Wednesday, September 9, 2020

Compassionate Leadership in Yoga: The Skills We All Need Now, Accessible Yoga Online Conference 2020

Pamela Stokes Eggleston and Amina Naru

This post is by presenters for the upcoming Accessible Yoga Online Conference 2020.

By Pamela Stokes Eggleston, MBA, E-RYT-500, MS, C-IAYT

(Amina Naru, E-RYT, YACEP will be presenting with Pamela Stokes Eggleston)

In the corporate world, leaders, managers and CEOs are often booked all day based on the societal proposition that it is both necessary and leads to greater work productivity, despite evidence to the contrary. If leaders believe they don’t have the time to work through all aspects of a problem or challenge, they are more inclined to be limited in perspective, reactive and impulsive. Their thoughts and actions become unconscious and reflexive.

As avid yoga practitioners, yoga service providers, and yoga therapists, we have sojourned to unlearn some of these behaviors through the experience of sweet reconnection to ourselves, a keener focus and awareness, and a blossoming appreciative value for others. We have, through this transformative and embodied process, witnessed the unfurling of these experiences with the clients we serve and the students we teach. This significant shift can be described as compassion. Thupten Jinpa describes compassion as “a mental state endowed with a sense of concern for the suffering of others and aspiration to see that suffering relieved.”

It is exciting to note that these ideals are some of the core components of compassion in leadership. Compassionate leadership invites the leader, manager, and CEO to pause and become present with their colleagues and employees, and to see them as equal contributors. Indeed, it is the new paradigm of leadership. And what can be discovered is an exciting way of navigating––through integrity, authenticity, vulnerability, and purpose––the yoga service and yoga therapy communities.

... How can the leader seek to become more compassionate in their role? Through these queries: How much of this am I bringing unconsciously to a situation, challenge or issue? How much of this is story? How is this affecting my leadership? Through this self reflection, spaces can be created for allowing and bearing witness the rise––a recognition and remembrance of the true self––through regular inquiry. To do this:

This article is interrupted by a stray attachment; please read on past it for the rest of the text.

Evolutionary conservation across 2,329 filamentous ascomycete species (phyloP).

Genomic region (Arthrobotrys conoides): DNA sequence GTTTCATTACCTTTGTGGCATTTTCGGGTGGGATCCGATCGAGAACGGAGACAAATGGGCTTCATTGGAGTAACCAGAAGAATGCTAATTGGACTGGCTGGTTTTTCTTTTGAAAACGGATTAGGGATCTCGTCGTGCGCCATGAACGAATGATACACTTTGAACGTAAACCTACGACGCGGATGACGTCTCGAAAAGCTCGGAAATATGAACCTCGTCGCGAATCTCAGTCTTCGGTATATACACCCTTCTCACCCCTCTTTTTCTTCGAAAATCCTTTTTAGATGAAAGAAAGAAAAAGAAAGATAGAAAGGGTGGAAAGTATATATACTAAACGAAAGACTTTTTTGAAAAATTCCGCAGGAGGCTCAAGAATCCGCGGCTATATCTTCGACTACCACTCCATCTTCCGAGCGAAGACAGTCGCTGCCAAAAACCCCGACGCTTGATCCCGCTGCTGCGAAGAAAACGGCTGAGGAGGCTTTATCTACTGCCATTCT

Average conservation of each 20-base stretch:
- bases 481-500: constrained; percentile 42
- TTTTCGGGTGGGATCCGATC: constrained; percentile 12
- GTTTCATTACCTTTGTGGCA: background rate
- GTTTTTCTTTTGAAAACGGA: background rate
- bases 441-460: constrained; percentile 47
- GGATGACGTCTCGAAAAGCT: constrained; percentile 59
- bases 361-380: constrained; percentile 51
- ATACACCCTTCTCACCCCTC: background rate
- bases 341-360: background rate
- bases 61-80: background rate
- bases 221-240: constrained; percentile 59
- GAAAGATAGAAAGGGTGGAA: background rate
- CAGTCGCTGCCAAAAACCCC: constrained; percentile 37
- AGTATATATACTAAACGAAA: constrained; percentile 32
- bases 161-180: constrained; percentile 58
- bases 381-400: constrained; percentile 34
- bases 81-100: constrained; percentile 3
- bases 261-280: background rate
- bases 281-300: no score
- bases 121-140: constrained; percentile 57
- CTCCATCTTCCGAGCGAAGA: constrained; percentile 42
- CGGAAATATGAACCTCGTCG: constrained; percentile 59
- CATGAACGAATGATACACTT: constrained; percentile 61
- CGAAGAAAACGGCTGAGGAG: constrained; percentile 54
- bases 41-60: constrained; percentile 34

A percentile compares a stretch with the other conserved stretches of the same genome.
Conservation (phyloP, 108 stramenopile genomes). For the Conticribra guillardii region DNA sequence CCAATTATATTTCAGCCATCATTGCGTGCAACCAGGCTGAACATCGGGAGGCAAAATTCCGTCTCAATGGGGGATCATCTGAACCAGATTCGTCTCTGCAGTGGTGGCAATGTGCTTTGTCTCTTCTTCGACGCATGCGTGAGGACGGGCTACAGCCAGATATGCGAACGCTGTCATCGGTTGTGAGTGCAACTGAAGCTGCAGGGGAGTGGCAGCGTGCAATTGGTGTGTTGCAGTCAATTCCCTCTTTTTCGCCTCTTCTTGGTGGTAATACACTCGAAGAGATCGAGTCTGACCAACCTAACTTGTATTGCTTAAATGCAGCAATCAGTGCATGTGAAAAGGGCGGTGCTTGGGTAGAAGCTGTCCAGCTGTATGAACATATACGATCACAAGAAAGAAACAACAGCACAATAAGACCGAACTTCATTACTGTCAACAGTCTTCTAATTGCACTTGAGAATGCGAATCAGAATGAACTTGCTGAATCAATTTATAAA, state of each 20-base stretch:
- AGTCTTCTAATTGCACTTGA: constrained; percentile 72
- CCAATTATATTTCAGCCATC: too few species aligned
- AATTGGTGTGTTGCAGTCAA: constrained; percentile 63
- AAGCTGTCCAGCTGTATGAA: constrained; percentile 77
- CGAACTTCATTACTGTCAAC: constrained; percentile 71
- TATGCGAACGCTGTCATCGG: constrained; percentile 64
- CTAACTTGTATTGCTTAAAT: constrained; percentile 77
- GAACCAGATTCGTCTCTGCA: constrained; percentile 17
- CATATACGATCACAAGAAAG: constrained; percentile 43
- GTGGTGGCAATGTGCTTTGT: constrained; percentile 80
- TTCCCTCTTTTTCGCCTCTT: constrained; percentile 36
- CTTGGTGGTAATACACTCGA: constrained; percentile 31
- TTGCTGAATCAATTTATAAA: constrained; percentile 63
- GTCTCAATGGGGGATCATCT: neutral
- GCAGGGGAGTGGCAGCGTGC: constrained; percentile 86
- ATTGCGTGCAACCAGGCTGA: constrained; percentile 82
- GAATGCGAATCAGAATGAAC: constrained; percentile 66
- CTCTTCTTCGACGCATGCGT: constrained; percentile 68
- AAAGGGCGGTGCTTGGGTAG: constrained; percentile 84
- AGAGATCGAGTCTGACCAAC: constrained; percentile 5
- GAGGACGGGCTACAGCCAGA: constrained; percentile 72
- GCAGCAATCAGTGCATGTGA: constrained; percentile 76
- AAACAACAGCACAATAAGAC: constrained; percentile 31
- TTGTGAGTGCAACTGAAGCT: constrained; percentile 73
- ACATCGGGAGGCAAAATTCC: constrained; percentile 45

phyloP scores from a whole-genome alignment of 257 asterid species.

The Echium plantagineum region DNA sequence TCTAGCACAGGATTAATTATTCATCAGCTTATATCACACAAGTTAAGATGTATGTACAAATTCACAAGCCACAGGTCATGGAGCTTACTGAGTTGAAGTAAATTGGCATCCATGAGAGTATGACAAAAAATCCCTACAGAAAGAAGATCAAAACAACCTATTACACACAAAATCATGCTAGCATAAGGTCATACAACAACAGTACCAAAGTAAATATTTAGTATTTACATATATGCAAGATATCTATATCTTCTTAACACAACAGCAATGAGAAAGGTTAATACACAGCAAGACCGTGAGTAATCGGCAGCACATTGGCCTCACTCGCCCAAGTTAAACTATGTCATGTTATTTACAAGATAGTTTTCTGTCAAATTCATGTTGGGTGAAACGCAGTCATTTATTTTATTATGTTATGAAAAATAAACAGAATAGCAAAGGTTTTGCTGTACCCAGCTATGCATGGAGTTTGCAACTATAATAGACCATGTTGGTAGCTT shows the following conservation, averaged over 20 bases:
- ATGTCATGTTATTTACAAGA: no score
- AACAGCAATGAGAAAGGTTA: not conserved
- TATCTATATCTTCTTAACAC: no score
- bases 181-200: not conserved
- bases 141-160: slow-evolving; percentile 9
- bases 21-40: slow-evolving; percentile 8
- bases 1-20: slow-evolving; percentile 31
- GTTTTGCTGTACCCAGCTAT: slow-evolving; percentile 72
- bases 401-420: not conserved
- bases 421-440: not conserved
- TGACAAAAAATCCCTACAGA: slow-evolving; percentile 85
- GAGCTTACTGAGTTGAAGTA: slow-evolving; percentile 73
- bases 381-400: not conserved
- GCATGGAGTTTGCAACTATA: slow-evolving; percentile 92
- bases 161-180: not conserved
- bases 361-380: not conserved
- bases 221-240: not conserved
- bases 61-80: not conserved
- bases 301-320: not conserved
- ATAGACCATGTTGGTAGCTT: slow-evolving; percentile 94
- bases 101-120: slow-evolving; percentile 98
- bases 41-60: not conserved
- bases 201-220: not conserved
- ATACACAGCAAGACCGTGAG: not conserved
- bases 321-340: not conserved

1. start your day with a contemplative practice; 2. before you get to work, remind yourself of the company's purpose and recommit to your role as a compassionate leader; 3. throughout the day, pause to presence before starting the next important task; 4. review the day's events at the end of the work day so it does not spill over into home life; and 5. before bed, read something inspirational.

Harvard psychologist Ellen Langer advocates leaders developing an “environmental mindfulness:” a constant questioning and listening––inquiry, probing, and reflecting––to gather insights and perspectives from other people. This active engagement leads to smarter questions, better learning, and a collaborative trust.

Finally, be curious. Leaders can enter conversations with close-mindedness and an unwillingness to see other perspectives. The mindful practice of the beginner’s mind, in which you make no assumptions about what has happened or needs to happen, but rather keeping an open mind, and seek out others’ perspectives in an open way will make the conversation more meaningful. This requires the compassionate leader to make fewer assertions and ask more questions. A few compassionate leadership strategies to help with self-reflection include:

— Cultivating love in abundance

— Developing self-care techniques

— Creating healthy boundaries

— Being brave and vulnerable

— Using peace, compassion, and healing energy tools

— Identifying strengths and challenges

— Cultivating relationships and partnerships

— Strategizing short- and long-term goals

— Uncovering what gets in the way

— Discovering what works

Compassionate leadership does not have to be a difficult task. Once we get out of our own way, address samskaras, soften the ego’s edges, tap into the power of yamas and niyamas, open our hearts and ask ourselves why we practice, serve, teach, and share yoga as service and as therapy, the answers will come.

“Compassionate leadership nurtures innovation.” ~Lionel Valdellon

Originally published in Yoga Therapy Today, Summer 2019, a publication of the International Association of Yoga Therapists ( Shared with permission.

Pamela Stokes Eggleston and Amina Naru are the Co-Founders of Retreat to Spirit, the former Co-Executive Directors of the Yoga Service Council, and board members of Accessible Yoga. While both are heavily immersed in trauma-informed yoga, 

Amina works with the jail and prison populations through POSH Yoga, 

and Pamela works with veterans, service members and their families and caregivers through Yoga2Sleep. In their collective work with Retreat to Spirit, Amina and Pamela focus on the subtle, energetic, and soul-inspired aspects of yoga, connection, leadership, and wellness.

This post was edited by Patrice Priya Wagner, Managing Editor of Accessible Yoga blog and member of the Board of Directors.

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